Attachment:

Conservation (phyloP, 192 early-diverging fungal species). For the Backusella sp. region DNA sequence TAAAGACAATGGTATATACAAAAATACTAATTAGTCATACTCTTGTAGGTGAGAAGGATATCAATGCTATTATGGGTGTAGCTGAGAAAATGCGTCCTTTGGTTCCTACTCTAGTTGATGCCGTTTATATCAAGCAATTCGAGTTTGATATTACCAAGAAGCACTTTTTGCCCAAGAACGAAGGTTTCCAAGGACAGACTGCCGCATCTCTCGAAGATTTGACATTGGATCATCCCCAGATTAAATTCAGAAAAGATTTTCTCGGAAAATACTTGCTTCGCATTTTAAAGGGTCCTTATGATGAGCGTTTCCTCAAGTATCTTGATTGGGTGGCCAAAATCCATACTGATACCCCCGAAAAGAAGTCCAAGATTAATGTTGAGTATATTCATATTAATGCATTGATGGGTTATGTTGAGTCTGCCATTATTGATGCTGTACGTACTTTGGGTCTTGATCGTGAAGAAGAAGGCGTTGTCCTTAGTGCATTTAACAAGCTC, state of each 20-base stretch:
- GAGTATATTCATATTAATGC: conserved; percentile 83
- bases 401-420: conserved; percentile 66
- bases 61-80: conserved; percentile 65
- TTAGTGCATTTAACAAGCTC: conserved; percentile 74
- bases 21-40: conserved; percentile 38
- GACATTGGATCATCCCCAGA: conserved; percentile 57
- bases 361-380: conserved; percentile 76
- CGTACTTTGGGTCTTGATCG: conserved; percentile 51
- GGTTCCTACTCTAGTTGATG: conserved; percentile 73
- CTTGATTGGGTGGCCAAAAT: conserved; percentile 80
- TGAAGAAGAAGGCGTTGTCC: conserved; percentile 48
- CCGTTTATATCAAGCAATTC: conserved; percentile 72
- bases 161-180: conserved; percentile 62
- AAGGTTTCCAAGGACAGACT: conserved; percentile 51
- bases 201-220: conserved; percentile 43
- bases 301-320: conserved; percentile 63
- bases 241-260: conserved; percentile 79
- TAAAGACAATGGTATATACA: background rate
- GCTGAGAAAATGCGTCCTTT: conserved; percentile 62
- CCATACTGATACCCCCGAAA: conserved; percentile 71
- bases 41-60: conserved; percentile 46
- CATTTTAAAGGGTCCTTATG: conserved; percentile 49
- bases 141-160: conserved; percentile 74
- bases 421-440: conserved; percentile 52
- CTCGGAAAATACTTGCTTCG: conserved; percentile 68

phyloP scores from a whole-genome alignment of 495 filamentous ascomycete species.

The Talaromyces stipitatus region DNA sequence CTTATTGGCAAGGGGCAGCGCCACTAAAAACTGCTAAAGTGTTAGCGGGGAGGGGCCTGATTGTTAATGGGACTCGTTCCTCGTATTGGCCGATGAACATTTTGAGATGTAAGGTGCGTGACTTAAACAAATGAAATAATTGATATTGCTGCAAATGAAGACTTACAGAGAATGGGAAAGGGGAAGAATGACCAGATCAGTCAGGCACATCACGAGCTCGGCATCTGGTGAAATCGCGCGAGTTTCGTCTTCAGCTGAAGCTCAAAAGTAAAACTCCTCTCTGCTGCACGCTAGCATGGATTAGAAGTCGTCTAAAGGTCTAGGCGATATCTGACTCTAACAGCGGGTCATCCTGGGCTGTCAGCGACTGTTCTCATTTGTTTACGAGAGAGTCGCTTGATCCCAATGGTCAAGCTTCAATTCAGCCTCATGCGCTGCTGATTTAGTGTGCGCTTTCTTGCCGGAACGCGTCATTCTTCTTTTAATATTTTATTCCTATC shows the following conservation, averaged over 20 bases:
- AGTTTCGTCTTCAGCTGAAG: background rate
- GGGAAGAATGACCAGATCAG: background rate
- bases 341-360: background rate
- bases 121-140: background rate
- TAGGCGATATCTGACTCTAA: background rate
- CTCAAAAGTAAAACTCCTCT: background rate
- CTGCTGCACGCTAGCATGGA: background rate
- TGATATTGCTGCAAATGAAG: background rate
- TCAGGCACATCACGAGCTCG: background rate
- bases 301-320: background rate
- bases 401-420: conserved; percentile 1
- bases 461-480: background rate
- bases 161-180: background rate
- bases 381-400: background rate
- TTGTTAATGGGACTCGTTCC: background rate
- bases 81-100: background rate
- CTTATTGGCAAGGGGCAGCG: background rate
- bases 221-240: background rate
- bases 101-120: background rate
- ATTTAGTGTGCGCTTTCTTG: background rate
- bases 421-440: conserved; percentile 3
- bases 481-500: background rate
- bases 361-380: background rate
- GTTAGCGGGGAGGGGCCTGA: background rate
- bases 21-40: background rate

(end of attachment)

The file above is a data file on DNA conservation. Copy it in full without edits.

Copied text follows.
Conservation (phyloP, 192 early-diverging fungal species). For the Backusella sp. region DNA sequence TAAAGACAATGGTATATACAAAAATACTAATTAGTCATACTCTTGTAGGTGAGAAGGATATCAATGCTATTATGGGTGTAGCTGAGAAAATGCGTCCTTTGGTTCCTACTCTAGTTGATGCCGTTTATATCAAGCAATTCGAGTTTGATATTACCAAGAAGCACTTTTTGCCCAAGAACGAAGGTTTCCAAGGACAGACTGCCGCATCTCTCGAAGATTTGACATTGGATCATCCCCAGATTAAATTCAGAAAAGATTTTCTCGGAAAATACTTGCTTCGCATTTTAAAGGGTCCTTATGATGAGCGTTTCCTCAAGTATCTTGATTGGGTGGCCAAAATCCATACTGATACCCCCGAAAAGAAGTCCAAGATTAATGTTGAGTATATTCATATTAATGCATTGATGGGTTATGTTGAGTCTGCCATTATTGATGCTGTACGTACTTTGGGTCTTGATCGTGAAGAAGAAGGCGTTGTCCTTAGTGCATTTAACAAGCTC, state of each 20-base stretch:
- GAGTATATTCATATTAATGC: conserved; percentile 83
- bases 401-420: conserved; percentile 66
- bases 61-80: conserved; percentile 65
- TTAGTGCATTTAACAAGCTC: conserved; percentile 74
- bases 21-40: conserved; percentile 38
- GACATTGGATCATCCCCAGA: conserved; percentile 57
- bases 361-380: conserved; percentile 76
- CGTACTTTGGGTCTTGATCG: conserved; percentile 51
- GGTTCCTACTCTAGTTGATG: conserved; percentile 73
- CTTGATTGGGTGGCCAAAAT: conserved; percentile 80
- TGAAGAAGAAGGCGTTGTCC: conserved; percentile 48
- CCGTTTATATCAAGCAATTC: conserved; percentile 72
- bases 161-180: conserved; percentile 62
- AAGGTTTCCAAGGACAGACT: conserved; percentile 51
- bases 201-220: conserved; percentile 43
- bases 301-320: conserved; percentile 63
- bases 241-260: conserved; percentile 79
- TAAAGACAATGGTATATACA: background rate
- GCTGAGAAAATGCGTCCTTT: conserved; percentile 62
- CCATACTGATACCCCCGAAA: conserved; percentile 71
- bases 41-60: conserved; percentile 46
- CATTTTAAAGGGTCCTTATG: conserved; percentile 49
- bases 141-160: conserved; percentile 74
- bases 421-440: conserved; percentile 52
- CTCGGAAAATACTTGCTTCG: conserved; percentile 68

phyloP scores from a whole-genome alignment of 495 filamentous ascomycete species.

The Talaromyces stipitatus region DNA sequence CTTATTGGCAAGGGGCAGCGCCACTAAAAACTGCTAAAGTGTTAGCGGGGAGGGGCCTGATTGTTAATGGGACTCGTTCCTCGTATTGGCCGATGAACATTTTGAGATGTAAGGTGCGTGACTTAAACAAATGAAATAATTGATATTGCTGCAAATGAAGACTTACAGAGAATGGGAAAGGGGAAGAATGACCAGATCAGTCAGGCACATCACGAGCTCGGCATCTGGTGAAATCGCGCGAGTTTCGTCTTCAGCTGAAGCTCAAAAGTAAAACTCCTCTCTGCTGCACGCTAGCATGGATTAGAAGTCGTCTAAAGGTCTAGGCGATATCTGACTCTAACAGCGGGTCATCCTGGGCTGTCAGCGACTGTTCTCATTTGTTTACGAGAGAGTCGCTTGATCCCAATGGTCAAGCTTCAATTCAGCCTCATGCGCTGCTGATTTAGTGTGCGCTTTCTTGCCGGAACGCGTCATTCTTCTTTTAATATTTTATTCCTATC shows the following conservation, averaged over 20 bases:
- AGTTTCGTCTTCAGCTGAAG: background rate
- GGGAAGAATGACCAGATCAG: background rate
- bases 341-360: background rate
- bases 121-140: background rate
- TAGGCGATATCTGACTCTAA: background rate
- CTCAAAAGTAAAACTCCTCT: background rate
- CTGCTGCACGCTAGCATGGA: background rate
- TGATATTGCTGCAAATGAAG: background rate
- TCAGGCACATCACGAGCTCG: background rate
- bases 301-320: background rate
- bases 401-420: conserved; percentile 1
- bases 461-480: background rate
- bases 161-180: background rate
- bases 381-400: background rate
- TTGTTAATGGGACTCGTTCC: background rate
- bases 81-100: background rate
- CTTATTGGCAAGGGGCAGCG: background rate
- bases 221-240: background rate
- bases 101-120: background rate
- ATTTAGTGTGCGCTTTCTTG: background rate
- bases 421-440: conserved; percentile 3
- bases 481-500: background rate
- bases 361-380: background rate
- GTTAGCGGGGAGGGGCCTGA: background rate
- bases 21-40: background rate